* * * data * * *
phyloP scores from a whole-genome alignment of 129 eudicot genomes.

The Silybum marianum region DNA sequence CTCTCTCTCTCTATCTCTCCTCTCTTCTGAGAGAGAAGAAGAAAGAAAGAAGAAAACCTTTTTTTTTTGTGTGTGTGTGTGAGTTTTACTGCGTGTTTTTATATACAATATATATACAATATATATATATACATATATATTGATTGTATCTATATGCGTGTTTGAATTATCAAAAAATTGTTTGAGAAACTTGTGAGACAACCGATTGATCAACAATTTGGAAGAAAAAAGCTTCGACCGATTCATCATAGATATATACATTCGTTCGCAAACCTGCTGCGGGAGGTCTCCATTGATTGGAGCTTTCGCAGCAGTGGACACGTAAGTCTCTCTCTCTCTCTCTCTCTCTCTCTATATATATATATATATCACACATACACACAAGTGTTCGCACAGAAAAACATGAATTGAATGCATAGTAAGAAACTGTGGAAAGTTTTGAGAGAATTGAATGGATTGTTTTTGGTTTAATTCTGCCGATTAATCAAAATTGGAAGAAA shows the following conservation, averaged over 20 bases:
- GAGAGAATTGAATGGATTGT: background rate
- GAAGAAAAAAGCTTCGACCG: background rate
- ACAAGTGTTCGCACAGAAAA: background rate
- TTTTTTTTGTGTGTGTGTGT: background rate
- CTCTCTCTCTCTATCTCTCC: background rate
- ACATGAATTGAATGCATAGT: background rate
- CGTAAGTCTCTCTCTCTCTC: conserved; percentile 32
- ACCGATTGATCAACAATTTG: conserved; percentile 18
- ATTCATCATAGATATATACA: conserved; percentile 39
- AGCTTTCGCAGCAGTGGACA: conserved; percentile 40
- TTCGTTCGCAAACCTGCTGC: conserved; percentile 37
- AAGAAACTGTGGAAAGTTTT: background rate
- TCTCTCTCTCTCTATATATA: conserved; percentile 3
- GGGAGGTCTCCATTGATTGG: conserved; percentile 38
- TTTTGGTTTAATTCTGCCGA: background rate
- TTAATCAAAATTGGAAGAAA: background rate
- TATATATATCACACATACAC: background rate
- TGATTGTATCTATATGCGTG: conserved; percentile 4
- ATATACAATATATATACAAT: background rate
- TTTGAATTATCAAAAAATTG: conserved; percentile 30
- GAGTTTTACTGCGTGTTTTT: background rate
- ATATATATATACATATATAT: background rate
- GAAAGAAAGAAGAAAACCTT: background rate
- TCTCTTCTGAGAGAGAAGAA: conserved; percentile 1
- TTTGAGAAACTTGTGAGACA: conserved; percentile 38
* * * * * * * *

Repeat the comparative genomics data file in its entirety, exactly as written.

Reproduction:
phyloP scores from a whole-genome alignment of 129 eudicot genomes.

The Silybum marianum region DNA sequence CTCTCTCTCTCTATCTCTCCTCTCTTCTGAGAGAGAAGAAGAAAGAAAGAAGAAAACCTTTTTTTTTTGTGTGTGTGTGTGAGTTTTACTGCGTGTTTTTATATACAATATATATACAATATATATATATACATATATATTGATTGTATCTATATGCGTGTTTGAATTATCAAAAAATTGTTTGAGAAACTTGTGAGACAACCGATTGATCAACAATTTGGAAGAAAAAAGCTTCGACCGATTCATCATAGATATATACATTCGTTCGCAAACCTGCTGCGGGAGGTCTCCATTGATTGGAGCTTTCGCAGCAGTGGACACGTAAGTCTCTCTCTCTCTCTCTCTCTCTCTCTATATATATATATATATCACACATACACACAAGTGTTCGCACAGAAAAACATGAATTGAATGCATAGTAAGAAACTGTGGAAAGTTTTGAGAGAATTGAATGGATTGTTTTTGGTTTAATTCTGCCGATTAATCAAAATTGGAAGAAA shows the following conservation, averaged over 20 bases:
- GAGAGAATTGAATGGATTGT: background rate
- GAAGAAAAAAGCTTCGACCG: background rate
- ACAAGTGTTCGCACAGAAAA: background rate
- TTTTTTTTGTGTGTGTGTGT: background rate
- CTCTCTCTCTCTATCTCTCC: background rate
- ACATGAATTGAATGCATAGT: background rate
- CGTAAGTCTCTCTCTCTCTC: conserved; percentile 32
- ACCGATTGATCAACAATTTG: conserved; percentile 18
- ATTCATCATAGATATATACA: conserved; percentile 39
- AGCTTTCGCAGCAGTGGACA: conserved; percentile 40
- TTCGTTCGCAAACCTGCTGC: conserved; percentile 37
- AAGAAACTGTGGAAAGTTTT: background rate
- TCTCTCTCTCTCTATATATA: conserved; percentile 3
- GGGAGGTCTCCATTGATTGG: conserved; percentile 38
- TTTTGGTTTAATTCTGCCGA: background rate
- TTAATCAAAATTGGAAGAAA: background rate
- TATATATATCACACATACAC: background rate
- TGATTGTATCTATATGCGTG: conserved; percentile 4
- ATATACAATATATATACAAT: background rate
- TTTGAATTATCAAAAAATTG: conserved; percentile 30
- GAGTTTTACTGCGTGTTTTT: background rate
- ATATATATATACATATATAT: background rate
- GAAAGAAAGAAGAAAACCTT: background rate
- TCTCTTCTGAGAGAGAAGAA: conserved; percentile 1
- TTTGAGAAACTTGTGAGACA: conserved; percentile 38